Breakfast links: Ultra news
Image from Sinautec.
Ultra power for streetcars?:
Today, an Arlington bus maker and its Chinese partner will demonstrate their system
for using ultracapacitors to run electric transit vehicles without overhead wires. This is one technology that could let DC streetcars drop the catenary
across key monumental viewsheds and run inside the L'Enfant City. (Technology Review, akg, Jaime)
There wasn't much in this interview that should be news to GGW readers, but DCmud interviewed Gabe Klein
a few days ago. Klein talked generally about the city's plans to expand bike sharing, push for more TDM programs in development, and progress on streetcars.
Historic easements preserved:
The U.S. Tax Court upheld tax deductions
for "conservation easements," where property owners donate an easement to a preservation nonprofit in exchange for giving it veto power over external changes to the property. Those houses in historic areas with little round brass plaques use conservation easements, and at some time, an owner got a tax deduction for it. (DCmud)
I'm a minority: Fewer DC residents are married
than any state. Other similar cities also have more married residents. Why? Education levels? Gay population? Race and class divide? Writers speculate. (Newsweek)
MPD agrees with Capital City complaint:
Remember when the Capital City Diner guys were mugged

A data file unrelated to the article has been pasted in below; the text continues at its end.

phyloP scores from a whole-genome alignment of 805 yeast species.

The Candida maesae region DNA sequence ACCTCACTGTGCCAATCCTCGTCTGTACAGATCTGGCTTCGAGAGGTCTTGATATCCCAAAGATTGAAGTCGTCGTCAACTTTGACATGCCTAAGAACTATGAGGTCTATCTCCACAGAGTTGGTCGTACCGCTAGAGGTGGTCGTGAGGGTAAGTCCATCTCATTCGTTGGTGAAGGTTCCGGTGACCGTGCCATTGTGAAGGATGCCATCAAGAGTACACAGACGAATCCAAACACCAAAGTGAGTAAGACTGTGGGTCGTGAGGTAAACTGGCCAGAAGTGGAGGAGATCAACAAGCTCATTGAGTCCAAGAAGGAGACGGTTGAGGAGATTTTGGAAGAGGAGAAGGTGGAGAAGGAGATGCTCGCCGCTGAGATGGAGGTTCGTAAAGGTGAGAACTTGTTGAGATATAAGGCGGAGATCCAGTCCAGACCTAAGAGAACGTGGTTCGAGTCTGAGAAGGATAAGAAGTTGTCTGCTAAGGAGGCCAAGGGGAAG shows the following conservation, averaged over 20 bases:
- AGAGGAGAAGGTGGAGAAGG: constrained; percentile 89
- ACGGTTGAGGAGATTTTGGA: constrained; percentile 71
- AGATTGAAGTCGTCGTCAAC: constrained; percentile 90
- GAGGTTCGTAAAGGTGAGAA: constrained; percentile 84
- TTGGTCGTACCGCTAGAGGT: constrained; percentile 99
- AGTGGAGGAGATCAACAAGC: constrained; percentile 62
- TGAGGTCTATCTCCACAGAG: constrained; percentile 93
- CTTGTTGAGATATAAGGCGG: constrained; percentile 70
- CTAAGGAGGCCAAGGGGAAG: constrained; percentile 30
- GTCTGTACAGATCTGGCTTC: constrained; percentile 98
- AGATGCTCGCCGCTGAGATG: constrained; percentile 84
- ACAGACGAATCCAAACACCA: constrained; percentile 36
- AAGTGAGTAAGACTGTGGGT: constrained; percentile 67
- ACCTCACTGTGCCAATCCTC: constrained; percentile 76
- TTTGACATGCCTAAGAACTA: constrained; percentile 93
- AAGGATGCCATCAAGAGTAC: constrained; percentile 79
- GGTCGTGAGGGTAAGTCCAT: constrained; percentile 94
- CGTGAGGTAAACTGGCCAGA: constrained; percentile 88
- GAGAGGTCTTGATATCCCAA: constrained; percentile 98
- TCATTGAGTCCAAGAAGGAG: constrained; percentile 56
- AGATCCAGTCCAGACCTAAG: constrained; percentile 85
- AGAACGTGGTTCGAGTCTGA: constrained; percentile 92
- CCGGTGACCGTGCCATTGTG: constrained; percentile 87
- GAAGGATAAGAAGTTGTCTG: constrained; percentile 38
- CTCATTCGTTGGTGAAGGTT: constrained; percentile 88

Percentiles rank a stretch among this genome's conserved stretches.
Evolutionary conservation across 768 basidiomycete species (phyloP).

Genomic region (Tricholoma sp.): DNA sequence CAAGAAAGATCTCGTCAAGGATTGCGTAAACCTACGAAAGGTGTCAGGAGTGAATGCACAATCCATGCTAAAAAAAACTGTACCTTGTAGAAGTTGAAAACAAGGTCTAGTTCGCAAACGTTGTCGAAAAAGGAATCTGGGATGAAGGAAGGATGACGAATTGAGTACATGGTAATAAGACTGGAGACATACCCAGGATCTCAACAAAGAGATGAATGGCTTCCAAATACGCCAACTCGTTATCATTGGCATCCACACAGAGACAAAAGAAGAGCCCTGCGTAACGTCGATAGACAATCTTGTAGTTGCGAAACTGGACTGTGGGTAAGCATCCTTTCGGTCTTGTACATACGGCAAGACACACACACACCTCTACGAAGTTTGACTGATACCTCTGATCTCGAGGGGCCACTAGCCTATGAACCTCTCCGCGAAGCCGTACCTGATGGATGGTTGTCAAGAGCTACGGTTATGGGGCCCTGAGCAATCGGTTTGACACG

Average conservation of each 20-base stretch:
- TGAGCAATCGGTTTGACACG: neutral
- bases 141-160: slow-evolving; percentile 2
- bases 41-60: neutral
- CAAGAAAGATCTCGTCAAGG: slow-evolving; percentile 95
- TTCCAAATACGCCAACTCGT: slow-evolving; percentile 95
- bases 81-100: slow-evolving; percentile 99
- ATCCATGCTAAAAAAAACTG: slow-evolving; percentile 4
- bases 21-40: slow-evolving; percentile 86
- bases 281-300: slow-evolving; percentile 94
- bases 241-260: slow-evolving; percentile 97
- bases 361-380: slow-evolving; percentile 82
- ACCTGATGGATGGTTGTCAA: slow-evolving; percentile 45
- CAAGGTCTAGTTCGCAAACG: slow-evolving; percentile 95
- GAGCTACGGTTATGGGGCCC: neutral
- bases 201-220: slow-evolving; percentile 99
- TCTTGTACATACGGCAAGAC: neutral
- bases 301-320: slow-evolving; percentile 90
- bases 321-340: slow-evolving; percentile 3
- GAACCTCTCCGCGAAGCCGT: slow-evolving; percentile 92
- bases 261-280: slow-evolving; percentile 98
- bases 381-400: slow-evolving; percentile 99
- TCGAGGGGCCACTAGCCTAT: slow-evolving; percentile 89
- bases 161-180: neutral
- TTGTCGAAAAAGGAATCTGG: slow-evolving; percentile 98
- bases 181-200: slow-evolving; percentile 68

, and said MPD didn't want to take a police report? Looks like that's absolutely true
: MPD has "sustained" this complaint, "which means the complaint had merit and the officer has been dealt with as per department policies." (District Daily)
Developers want out of ag reserve requirements:
Some developers are trying to overturn requirements
that, before building Montgomery County, they purchase "Building Lot Terminations" (BLTs) from farmers who gave up their development rights in the County's Agricultural Reserve. (Examiner)
Would huge underground garages reduce traffic?: Cairo thinks so
, and is planning to pedestrianize much of downtown by building large underground roadways and garages. This sounds like my grand concept for the city when I was about fifteen, i.e. neat-sounding but not actually a good idea in the real world. Matt Yglesias argues that congestion pricing is the real answer.
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